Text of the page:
Defending champions Andamlak Belihu and Tsehay Gemechu produced their personal best to retain the men's and women's titles respectively at the 15th Airtel Delhi Half Marathon here on Sunday.
Belihu's timing of 59:10 was better than the 59.18 that he had clocked to win the title last year but it was four seconds short of the course record set by Guye Adola (59.06) in 2014.
Gemechu, on the other hand, smashed the course record by producing a personal best of 66:00.
Belihu finished ahead of compatriot Solomon Berihu, who came up with a time of 59:17 on debut, while Kenya's Kibiwott Kandie signed off third with a timing of 59:33.
Belihu and Berihu had a thrilling head-to-head battle over the final few kilometres.
At 18 km, Belihu looked in trouble for several minutes but recovered his poise and reeled in his rival with little more than a kilometre remaining before pulling away for victory.
'At about 18km I started to suffer some back pain, that possibly cost me the course record. I'm a bit disappointed that I missed out on the course record again but I got a personal best so I cannot complain too much,' said Belihu.
'This race has put the frustration of finishing fifth at the world championships (in the 10,000m in Doha two weeks ago) behind me,' added the 20-year-old, who wants to come back in 2020 to attack the course record and try to become the first to win a hat trick of ADHM title.
Ethiopia also dominated the women's race with their long-distance runners grabbing the top three spots at the prestigious IAAF Gold Label Race here. The 21-year-old Gemechu not only pocketed a cheque of US $27,000 for the top position but also grabbed a course record bonus of $10,000.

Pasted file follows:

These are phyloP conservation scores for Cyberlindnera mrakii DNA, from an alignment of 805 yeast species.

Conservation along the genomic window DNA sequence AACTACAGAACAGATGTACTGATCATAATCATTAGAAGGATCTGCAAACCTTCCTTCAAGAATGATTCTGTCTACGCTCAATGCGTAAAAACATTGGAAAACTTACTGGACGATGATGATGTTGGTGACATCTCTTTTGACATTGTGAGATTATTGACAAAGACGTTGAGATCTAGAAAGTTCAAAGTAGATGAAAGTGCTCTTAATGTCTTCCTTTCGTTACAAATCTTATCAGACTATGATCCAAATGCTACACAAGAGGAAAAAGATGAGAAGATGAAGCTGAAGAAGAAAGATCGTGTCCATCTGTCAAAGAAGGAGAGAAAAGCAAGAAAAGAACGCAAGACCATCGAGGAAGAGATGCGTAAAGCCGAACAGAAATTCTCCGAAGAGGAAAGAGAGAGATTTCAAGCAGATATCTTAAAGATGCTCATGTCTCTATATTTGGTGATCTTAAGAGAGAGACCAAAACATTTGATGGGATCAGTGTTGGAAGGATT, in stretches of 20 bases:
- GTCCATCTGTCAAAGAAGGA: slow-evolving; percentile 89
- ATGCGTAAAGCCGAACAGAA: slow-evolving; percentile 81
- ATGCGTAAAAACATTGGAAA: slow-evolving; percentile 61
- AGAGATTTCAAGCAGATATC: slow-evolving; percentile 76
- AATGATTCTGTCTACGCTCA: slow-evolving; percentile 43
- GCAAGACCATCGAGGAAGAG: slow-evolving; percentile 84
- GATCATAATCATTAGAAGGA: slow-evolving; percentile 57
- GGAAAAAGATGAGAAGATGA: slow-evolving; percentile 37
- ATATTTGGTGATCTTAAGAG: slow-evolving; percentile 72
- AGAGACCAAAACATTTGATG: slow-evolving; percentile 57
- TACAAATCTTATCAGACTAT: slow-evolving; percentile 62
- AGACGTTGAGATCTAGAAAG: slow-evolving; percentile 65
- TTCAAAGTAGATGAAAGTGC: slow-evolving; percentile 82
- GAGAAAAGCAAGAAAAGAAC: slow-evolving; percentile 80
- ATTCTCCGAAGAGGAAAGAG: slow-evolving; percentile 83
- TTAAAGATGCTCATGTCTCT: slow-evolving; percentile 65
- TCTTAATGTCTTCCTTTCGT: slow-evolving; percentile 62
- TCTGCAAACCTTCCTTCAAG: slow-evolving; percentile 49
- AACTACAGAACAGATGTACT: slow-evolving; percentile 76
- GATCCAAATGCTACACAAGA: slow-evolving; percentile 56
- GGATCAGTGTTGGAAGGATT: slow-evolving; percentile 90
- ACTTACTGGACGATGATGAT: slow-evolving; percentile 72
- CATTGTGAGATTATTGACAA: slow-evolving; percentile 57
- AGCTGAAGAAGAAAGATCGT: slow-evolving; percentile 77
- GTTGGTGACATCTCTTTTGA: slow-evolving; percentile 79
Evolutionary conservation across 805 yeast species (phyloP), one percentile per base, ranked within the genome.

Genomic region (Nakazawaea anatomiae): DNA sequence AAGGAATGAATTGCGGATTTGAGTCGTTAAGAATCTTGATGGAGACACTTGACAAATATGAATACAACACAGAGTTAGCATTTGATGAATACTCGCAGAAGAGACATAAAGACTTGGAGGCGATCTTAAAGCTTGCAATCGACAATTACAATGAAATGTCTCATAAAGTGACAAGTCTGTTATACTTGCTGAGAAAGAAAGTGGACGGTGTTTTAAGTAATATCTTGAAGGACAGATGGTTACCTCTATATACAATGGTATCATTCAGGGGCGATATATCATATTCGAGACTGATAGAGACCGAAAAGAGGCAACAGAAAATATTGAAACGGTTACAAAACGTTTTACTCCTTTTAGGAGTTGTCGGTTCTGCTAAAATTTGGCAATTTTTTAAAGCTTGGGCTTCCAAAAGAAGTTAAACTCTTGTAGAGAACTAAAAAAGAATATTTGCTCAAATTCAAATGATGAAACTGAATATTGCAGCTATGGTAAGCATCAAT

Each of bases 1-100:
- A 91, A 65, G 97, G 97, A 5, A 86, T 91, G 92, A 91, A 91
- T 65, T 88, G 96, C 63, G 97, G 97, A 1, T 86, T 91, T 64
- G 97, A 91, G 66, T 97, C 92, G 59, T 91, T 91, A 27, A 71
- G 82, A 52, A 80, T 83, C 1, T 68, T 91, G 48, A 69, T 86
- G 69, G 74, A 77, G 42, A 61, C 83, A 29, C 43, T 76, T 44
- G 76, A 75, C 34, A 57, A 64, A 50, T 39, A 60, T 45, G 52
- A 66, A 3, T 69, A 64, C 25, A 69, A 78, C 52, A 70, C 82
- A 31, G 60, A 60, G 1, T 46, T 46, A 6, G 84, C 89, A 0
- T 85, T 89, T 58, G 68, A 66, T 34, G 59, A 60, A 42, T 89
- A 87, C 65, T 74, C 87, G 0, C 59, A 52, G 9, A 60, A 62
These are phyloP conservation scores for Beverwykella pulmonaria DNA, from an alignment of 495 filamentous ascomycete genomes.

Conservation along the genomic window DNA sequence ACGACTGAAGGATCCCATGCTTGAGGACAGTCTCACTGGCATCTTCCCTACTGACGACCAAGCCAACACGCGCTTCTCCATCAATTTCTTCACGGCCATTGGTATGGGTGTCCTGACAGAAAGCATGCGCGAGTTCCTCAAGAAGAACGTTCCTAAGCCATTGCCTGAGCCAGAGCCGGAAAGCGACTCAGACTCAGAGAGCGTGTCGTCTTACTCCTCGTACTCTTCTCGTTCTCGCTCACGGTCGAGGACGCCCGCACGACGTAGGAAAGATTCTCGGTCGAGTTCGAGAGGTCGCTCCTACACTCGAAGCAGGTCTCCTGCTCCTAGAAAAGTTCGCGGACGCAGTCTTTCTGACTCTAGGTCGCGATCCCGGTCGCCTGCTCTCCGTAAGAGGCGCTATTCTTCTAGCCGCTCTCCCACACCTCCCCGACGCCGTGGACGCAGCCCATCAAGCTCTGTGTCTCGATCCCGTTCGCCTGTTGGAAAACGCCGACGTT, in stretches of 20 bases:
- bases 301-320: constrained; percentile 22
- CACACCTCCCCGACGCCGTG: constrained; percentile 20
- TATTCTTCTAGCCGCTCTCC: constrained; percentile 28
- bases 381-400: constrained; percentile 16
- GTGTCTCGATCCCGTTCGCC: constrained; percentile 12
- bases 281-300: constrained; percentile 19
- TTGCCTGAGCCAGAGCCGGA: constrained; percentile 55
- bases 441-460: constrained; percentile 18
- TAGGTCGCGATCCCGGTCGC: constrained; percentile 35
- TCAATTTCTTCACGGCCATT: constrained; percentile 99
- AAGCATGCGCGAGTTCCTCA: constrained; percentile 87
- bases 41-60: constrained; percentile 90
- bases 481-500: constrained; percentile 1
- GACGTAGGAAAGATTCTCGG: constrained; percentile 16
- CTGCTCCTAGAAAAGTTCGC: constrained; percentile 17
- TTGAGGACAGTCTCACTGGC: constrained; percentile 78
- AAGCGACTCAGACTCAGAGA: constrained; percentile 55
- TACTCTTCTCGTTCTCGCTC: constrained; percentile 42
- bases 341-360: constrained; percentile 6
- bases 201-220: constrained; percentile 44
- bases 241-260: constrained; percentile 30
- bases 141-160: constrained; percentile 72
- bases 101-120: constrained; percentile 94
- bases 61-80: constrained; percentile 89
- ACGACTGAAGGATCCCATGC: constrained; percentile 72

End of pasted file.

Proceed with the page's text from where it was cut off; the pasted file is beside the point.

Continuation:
Delhi Deputy Chief Minister Manish Sisodia reacts as Ethiopia's Andamlak Belihu crosses the finish line to retain his men's title at the 15th Delhi Half Marathon, at Jawaharlal Nehru Stadium in New Delhi, Sunday, October 20, 2019 PTI Photo
Yelamzerf Yehualaw (66:01) finished just one second behind Gemechu for the second place, while Zeineba Yimer clocked 66:57 to take the third spot, the same position as she had finished in 2018.
Gemechu, who had scored a personal best of 66:50 to set a course record last year, said: 'I broke the course record and I am happy that I could achieve it. I was tired after Doha. But I wanted to come here and fight for the course record. I knew I was mentally strong.'
It was a thrilling head-to-head duel over the final five kilometres between Gemechu and Yehualaw that kept the crowd excited.
A large pack went through 5km in 15:43 before a sharp increase in pace by the male pacemakers brought the leading group of six past 10km in 31:22, indicating that the course record was very much under threat.
One-by-one runners became detached until only Gemechu and Yehualaw remained as they went through 15km in 47:05.
Coming into the final kilometre, Yehualaw who won the African Games half marathon title in August edged in front and briefly looked like she was going to cause an upset.
But with the finish line approaching Gemechu managed to get past her rival to become just the second woman to defend in Delhi.
Among Indian men, Srinu Bugatha claimed the first position with a timing of 1:4:33, while Suresh Patel and Harshad Mhatre bagged the second and third place with timings of 1:04:57 and 1:05:12 respectively.
Among the Indian women, L Suriya came up at the top with a timing of 1:12:49, while Parul chaudhary and Chinta Yadav clocked 1:13:55 and 1:15:28 to finish second and third.
Sports minister Kiren Rijiju flagged off the race in the presence of International Event Ambassador Carmelita Jeter and others.
'It is a very exciting moment for all of us to see that Delhi Marathon has grown so big. Over the years, Delhi Half Marathon has been peaking up and 40,000 people running on the streets of Delhi early morning,' Rijiju told reporters.
'We Indians are also now coming up and have seen today's marathon, some of our Indian marathon runners are absolutely running shoulder-to-shoulder with the international runners. Of course, I'm more excited to see the old, specially-abled, and kids also.'